The Ha’aretz article additionally quoted a pre-publication copy of a report authored by Gabriel Siboni, a colonel in Israel’s reserves, calling for “a disproportionate strike at the heart of the enemy’s weak spot, in which efforts to hurt [rocket] launch capability are secondary. As soon as the conflict breaks out, the [air force and army] will have to operate in a rapid, determined, powerful and disproportionate way against the enemy’s actions.” What this might entail is suggested in a companion report by Giora Eiland, a former head of Israel’s National Security Council, which calls for the wholesale destruction of the military, government and civilian infrastructure of the enemy entity.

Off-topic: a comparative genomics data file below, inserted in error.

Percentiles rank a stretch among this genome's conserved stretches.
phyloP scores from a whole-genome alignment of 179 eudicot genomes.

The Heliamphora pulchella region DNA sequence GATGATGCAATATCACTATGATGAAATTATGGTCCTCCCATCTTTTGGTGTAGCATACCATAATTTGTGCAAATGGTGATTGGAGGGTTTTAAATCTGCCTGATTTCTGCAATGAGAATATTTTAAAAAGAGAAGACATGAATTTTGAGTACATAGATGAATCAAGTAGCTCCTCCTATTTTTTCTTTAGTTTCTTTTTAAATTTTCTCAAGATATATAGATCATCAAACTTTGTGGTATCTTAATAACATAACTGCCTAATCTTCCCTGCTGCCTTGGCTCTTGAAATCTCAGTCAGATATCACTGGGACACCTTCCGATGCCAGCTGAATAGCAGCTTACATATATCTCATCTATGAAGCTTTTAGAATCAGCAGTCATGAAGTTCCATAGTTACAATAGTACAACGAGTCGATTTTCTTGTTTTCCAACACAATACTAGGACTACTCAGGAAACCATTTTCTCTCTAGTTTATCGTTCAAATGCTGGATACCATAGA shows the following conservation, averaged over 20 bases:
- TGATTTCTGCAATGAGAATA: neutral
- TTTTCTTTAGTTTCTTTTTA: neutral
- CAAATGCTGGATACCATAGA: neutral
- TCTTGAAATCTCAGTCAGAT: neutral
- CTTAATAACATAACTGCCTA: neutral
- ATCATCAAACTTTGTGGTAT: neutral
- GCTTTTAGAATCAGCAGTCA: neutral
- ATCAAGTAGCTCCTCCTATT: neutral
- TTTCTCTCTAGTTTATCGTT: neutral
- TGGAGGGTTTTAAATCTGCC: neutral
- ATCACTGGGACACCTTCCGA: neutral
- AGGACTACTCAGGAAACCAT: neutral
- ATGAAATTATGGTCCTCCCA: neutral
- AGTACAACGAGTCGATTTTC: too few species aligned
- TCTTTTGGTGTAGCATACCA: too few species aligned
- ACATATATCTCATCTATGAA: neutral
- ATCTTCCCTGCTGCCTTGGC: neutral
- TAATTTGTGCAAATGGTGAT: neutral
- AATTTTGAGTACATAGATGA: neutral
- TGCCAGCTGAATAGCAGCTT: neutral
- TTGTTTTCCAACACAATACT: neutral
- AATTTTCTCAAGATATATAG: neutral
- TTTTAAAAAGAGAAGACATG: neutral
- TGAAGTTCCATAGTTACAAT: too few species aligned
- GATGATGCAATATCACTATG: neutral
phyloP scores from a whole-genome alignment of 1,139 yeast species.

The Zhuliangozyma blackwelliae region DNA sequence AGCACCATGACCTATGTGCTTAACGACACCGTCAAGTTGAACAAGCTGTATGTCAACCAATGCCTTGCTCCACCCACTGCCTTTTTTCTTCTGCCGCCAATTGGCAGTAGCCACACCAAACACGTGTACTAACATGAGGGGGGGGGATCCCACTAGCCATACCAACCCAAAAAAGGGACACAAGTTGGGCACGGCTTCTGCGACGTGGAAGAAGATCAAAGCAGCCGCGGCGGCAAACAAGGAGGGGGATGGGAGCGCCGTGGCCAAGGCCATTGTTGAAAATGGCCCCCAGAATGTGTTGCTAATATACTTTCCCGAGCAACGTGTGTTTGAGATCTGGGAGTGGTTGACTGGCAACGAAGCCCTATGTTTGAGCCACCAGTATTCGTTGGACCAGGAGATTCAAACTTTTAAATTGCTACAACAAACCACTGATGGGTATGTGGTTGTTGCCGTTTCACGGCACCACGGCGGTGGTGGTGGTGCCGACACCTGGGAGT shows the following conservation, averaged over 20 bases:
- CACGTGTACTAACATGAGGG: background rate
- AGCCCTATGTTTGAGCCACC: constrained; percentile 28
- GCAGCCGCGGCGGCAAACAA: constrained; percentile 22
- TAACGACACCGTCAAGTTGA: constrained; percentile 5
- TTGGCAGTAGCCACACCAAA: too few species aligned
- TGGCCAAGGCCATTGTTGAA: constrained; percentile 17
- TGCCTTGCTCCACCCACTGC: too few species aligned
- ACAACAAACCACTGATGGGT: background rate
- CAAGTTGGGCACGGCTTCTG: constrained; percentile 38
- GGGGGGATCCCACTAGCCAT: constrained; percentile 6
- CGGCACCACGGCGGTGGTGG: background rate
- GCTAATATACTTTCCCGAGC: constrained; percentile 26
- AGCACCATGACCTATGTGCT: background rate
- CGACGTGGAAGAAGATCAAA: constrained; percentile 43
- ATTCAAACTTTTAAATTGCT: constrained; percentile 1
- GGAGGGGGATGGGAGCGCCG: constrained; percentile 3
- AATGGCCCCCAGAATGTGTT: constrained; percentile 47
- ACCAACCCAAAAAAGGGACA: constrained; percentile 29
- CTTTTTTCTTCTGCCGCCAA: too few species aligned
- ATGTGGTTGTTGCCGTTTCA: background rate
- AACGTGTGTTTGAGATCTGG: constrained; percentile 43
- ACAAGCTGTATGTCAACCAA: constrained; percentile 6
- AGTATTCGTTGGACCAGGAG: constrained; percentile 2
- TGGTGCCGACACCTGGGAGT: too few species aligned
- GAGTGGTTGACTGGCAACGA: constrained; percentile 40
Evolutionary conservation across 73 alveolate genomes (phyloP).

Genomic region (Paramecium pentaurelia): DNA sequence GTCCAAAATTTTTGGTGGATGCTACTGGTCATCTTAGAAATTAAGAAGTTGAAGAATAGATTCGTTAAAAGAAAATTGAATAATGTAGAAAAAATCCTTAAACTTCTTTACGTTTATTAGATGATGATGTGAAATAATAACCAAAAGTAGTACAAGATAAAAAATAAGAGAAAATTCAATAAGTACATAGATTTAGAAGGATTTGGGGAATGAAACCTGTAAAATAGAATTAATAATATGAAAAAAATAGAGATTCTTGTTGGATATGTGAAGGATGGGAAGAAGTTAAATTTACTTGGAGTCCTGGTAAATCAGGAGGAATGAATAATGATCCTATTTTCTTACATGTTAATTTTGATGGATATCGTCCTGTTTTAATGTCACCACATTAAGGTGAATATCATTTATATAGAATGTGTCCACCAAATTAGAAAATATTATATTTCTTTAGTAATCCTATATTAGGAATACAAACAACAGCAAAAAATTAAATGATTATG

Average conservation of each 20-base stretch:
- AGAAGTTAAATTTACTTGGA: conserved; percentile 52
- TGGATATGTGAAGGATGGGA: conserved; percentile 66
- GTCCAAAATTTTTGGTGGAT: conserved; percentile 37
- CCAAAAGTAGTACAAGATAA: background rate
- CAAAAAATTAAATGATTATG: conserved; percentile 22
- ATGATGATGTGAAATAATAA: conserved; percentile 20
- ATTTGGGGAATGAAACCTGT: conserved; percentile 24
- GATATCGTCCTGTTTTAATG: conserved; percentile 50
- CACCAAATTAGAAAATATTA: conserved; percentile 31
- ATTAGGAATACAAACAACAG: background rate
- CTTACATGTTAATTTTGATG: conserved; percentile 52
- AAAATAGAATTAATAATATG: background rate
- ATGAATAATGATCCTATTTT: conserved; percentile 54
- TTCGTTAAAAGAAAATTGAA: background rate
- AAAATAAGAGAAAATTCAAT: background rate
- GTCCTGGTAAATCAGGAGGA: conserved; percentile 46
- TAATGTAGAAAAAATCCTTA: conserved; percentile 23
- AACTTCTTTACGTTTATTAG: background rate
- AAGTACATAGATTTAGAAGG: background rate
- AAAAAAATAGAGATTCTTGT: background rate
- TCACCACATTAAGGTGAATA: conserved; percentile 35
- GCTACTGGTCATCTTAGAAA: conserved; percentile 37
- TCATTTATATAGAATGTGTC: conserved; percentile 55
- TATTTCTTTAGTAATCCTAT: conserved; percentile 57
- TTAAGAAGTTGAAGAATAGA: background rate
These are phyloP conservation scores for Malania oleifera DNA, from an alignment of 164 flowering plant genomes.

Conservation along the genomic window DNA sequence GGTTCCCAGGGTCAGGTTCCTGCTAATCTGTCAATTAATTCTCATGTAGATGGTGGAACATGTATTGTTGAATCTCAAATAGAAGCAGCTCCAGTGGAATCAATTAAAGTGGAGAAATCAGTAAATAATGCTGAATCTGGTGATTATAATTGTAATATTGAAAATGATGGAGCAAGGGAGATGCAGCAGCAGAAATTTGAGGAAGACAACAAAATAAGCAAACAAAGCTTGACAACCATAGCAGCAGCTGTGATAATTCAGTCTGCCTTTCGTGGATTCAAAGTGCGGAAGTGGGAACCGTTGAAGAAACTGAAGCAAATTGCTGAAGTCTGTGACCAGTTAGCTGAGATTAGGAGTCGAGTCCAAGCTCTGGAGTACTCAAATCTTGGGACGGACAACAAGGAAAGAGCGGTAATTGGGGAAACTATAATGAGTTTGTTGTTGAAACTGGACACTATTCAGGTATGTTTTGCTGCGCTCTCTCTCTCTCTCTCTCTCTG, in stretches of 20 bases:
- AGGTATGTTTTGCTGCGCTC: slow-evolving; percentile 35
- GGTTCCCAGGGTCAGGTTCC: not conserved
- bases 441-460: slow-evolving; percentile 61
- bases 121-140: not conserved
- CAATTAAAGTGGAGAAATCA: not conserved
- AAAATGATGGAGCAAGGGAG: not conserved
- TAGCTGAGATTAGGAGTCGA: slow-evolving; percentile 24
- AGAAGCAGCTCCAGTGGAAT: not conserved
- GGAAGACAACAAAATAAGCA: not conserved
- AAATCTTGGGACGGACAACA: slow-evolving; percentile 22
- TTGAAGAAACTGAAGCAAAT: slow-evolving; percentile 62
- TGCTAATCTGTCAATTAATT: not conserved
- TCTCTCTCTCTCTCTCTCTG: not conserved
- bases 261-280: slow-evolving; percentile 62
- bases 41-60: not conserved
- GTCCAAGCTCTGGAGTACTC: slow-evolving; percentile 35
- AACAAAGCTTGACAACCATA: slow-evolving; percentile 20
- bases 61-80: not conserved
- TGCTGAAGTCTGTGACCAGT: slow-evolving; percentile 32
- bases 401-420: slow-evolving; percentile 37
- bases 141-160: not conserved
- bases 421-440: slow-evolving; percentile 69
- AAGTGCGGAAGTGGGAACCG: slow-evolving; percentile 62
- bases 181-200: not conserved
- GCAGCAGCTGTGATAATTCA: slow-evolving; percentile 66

Quite apart from the impact a ton of high explosives precisely guided toward targets within residential areas of one of the world’s most densely populated territories necessarily has upon its surroundings, the enunciated policy reveals a more fundamental reality about where such munitions are being aimed. Indeed, during the first week of the conflict the Israeli air force, in addition to its painstaking destruction of every PA security installation in the Gaza Strip, leveled numerous government facilities that can by no stretch of the imagination be characterized as part of any Palestinian military effort. These include the Palestinian Legislative Council; the office of the president, prime ministry and presidential guest house (used to accommodate foreign dignitaries); ministerial headquarters, including those of culture, education, justice, labor and public works; municipalities and governorates; and numerous other vacated public buildings whose destruction produced neither secondary explosions nor — with the notable exception of prisons — casualties inside the premises.